My latest study is relevant in an age where teachers and lecturers have to communicate with a different breed of students: highly tech-savvy, digital natives who are fluent in online messaging.
For these students, the use of emojis such as the smiley is second nature as a means to communicate emotion in their instant messages and emails with their peers and likely family. The research shows that educators communicating with students using smileys are overall perceived as warmer, more likely to receive a positive evaluation, and will be more influential with students.
As teachers are encouraged to smile when speaking to their students, they should also smile at them through emails. In a world of social media, the norm of computer-mediated communication has shifted to become more social. Adapting to this norm is necessary for teachers wishing to build stronger relationships with their students.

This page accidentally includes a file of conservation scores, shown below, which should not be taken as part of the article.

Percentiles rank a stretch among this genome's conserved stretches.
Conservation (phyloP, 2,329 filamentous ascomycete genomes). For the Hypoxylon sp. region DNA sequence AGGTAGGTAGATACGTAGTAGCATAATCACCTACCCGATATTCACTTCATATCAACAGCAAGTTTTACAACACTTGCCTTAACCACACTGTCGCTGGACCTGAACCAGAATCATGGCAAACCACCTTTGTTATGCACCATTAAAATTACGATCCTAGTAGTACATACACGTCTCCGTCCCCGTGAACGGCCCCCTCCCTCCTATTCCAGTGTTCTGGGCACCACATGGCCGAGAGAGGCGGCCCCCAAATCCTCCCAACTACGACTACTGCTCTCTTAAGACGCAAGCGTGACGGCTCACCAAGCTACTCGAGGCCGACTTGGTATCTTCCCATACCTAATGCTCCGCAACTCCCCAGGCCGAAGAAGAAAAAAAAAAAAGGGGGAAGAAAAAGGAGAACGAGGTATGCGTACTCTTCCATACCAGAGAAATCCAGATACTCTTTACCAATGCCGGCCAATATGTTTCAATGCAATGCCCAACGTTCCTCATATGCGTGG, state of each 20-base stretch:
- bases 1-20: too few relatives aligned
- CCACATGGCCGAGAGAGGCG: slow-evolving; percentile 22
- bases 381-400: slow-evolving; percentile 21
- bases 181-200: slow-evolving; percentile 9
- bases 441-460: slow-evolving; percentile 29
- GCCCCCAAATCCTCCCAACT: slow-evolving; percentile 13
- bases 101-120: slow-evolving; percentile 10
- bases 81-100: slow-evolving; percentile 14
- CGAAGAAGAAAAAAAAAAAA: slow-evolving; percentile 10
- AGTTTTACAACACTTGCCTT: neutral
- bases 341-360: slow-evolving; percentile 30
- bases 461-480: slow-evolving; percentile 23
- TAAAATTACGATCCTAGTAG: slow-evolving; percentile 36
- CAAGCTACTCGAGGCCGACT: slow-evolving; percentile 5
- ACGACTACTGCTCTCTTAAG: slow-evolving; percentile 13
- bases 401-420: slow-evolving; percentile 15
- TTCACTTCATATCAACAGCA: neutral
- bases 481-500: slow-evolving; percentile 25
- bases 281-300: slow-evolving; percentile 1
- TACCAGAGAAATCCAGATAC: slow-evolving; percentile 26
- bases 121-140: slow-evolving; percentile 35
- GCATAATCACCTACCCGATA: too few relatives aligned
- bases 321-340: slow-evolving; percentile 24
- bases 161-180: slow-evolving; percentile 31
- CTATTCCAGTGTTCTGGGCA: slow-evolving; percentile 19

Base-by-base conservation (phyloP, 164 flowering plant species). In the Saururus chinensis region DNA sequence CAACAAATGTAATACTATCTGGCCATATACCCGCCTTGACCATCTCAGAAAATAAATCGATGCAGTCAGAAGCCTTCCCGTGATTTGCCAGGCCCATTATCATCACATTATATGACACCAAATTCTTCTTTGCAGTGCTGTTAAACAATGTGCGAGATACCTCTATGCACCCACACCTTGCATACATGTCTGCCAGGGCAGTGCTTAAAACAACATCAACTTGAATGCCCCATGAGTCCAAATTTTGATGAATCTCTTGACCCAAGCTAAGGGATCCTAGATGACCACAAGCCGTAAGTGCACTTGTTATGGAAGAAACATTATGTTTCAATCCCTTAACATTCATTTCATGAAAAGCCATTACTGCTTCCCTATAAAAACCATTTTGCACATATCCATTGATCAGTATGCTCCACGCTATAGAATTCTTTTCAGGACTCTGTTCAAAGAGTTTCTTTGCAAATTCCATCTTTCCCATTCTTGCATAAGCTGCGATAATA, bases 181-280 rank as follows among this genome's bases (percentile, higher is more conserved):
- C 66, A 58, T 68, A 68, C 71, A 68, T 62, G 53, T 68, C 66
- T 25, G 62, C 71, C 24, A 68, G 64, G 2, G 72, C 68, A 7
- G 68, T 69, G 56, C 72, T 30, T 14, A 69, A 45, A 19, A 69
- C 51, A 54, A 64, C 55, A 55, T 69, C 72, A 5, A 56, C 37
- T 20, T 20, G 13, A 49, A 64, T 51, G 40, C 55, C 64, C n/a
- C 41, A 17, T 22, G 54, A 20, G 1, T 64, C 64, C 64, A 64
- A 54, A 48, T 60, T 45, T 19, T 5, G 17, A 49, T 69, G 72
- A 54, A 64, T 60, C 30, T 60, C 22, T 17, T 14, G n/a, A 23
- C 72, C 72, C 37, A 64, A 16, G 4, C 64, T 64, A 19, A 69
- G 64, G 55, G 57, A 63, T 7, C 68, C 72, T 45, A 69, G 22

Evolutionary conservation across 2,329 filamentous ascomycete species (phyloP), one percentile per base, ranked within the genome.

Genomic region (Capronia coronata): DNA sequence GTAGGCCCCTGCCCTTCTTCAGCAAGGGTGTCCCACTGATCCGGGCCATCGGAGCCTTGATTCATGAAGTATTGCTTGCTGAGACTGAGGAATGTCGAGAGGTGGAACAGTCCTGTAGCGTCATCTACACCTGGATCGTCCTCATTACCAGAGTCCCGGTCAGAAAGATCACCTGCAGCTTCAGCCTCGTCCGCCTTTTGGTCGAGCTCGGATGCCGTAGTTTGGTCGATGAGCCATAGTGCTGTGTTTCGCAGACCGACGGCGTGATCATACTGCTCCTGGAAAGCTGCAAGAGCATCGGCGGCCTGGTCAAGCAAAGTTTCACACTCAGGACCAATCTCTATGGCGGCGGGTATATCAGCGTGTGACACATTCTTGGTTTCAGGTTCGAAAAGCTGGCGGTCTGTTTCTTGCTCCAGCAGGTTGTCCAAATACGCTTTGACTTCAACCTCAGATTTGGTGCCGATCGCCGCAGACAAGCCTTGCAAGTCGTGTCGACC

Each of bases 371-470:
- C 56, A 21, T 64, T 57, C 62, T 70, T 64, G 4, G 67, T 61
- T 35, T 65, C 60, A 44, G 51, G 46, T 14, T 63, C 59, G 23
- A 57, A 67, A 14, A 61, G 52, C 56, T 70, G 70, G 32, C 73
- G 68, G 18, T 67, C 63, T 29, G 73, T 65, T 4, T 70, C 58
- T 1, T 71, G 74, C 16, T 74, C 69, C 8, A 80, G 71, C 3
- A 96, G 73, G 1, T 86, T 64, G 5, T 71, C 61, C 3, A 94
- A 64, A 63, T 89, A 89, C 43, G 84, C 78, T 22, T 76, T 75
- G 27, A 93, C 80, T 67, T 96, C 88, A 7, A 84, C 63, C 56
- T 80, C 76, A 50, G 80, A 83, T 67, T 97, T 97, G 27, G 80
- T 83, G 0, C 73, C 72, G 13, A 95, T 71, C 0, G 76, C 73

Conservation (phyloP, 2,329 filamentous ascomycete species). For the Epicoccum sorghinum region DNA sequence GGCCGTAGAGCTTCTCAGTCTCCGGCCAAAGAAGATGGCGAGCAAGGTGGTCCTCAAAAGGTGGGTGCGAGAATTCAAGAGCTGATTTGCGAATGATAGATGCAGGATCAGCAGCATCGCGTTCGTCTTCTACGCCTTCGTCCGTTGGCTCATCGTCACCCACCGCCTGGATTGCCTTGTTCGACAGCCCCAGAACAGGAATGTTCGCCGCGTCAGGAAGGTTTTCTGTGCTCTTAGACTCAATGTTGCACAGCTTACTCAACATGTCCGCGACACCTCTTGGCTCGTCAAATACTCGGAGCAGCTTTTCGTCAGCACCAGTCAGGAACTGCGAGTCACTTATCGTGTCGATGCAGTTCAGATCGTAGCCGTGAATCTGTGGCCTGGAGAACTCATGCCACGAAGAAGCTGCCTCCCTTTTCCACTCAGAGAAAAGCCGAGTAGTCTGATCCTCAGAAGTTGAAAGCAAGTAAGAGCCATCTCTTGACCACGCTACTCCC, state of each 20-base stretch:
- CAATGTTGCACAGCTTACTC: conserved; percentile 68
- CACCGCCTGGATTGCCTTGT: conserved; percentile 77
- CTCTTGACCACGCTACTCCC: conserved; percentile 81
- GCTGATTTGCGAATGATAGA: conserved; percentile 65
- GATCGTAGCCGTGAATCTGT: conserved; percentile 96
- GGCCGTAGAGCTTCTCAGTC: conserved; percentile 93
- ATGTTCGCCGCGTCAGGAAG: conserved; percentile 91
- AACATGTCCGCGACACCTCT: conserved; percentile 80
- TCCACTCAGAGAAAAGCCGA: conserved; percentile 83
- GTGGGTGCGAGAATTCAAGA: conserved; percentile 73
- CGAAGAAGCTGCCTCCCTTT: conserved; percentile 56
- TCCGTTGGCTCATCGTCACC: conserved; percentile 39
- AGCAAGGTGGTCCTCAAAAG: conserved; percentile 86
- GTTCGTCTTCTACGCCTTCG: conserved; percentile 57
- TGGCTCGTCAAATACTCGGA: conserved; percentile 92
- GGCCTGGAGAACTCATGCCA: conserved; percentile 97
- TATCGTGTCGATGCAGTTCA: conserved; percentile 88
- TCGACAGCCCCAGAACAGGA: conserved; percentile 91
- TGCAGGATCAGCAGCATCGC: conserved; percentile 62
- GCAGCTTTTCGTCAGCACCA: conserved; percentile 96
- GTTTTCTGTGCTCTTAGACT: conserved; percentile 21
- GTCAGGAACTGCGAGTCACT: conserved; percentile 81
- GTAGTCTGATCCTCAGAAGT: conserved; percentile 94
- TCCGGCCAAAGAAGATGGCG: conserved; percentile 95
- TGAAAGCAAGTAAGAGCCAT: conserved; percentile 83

In other professional contexts, such as politics and branding, emojis have become commonplace and education should follow suit. My research found that emoticon use increases perceived warmth, which outweighs the decrease in perceived competence. Essentially, when communicating with students who are digital natives we as staff need to communicate in a manner that they are familiar with to build healthy relationships.